Thursday, December 1, 2011

More Evidence That The Paleo Diet Can Reduce Cancer Risk

More Evidence That The Paleo Diet Can Reduce Cancer Risk

A very interesting article was recently published on October 26th, 2011 by Nutrition & Metabolism, entitled: “Is there a role for carbohydrate restriction in the treatment and prevention of cancer?”. The article delivers more evidence that the Paleo Diet can reduce cancer risk, and improve heart disease markers. British Dr. John Briffa, a prominent low-carb advocate, posted the following summary of the article on his blog:
The paper starts with reference to hunter-gatherer diets, and their relatively protein-rich, low-carb nature, and remarks that cancer has been found to be rare in societies eating such a diet. It then goes on to postulate several major mechanisms that may account for this association. These include:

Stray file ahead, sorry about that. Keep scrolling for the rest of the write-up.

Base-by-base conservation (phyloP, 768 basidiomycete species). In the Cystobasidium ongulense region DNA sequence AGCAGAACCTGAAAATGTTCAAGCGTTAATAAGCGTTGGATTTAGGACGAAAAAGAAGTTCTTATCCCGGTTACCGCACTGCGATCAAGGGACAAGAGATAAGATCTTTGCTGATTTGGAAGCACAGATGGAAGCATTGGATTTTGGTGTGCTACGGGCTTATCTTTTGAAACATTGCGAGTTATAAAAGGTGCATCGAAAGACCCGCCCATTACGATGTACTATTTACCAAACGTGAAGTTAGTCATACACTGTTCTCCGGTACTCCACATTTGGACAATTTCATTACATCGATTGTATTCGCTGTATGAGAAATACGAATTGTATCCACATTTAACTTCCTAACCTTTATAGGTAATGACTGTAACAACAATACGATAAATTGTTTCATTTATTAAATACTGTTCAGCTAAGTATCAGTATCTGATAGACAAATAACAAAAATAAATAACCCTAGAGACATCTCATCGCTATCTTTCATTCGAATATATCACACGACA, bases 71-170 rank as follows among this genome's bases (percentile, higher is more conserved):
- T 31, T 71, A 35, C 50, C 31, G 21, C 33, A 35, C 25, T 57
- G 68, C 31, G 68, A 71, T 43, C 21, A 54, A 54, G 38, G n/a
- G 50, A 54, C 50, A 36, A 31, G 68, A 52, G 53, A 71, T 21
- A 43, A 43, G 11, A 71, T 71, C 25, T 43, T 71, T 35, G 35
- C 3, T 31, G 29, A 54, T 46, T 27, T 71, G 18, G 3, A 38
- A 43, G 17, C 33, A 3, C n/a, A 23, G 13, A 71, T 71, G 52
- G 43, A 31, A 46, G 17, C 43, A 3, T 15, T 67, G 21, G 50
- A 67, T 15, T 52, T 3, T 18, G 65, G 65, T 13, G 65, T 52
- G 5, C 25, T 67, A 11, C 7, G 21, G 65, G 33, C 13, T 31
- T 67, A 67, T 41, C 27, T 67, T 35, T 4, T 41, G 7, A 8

1. Cancer cells feed preferentially on sugar (glucose)
Glucose (from sugary and starchy foods) provides the prime fuel for cancer cells, so a diet lower in carbohydrate may therefore reduce tumour development or progression.
Ketones are your friend.
2. Insulin and IGF-1 can stimulate tumour cell growth
High carbohydrate diets increase levels of insulin and what is known as insulin-like growth factor-1 (IGF-1) which stimulate tumour cell growth. A lower carbohydrate diet may reduce tumour proliferation as a result.
3. Ketones suppress cancer
Very low carbohydrate diets can lead to the production of ‘ketones’ (mainly produced from fat) that suppress tumours.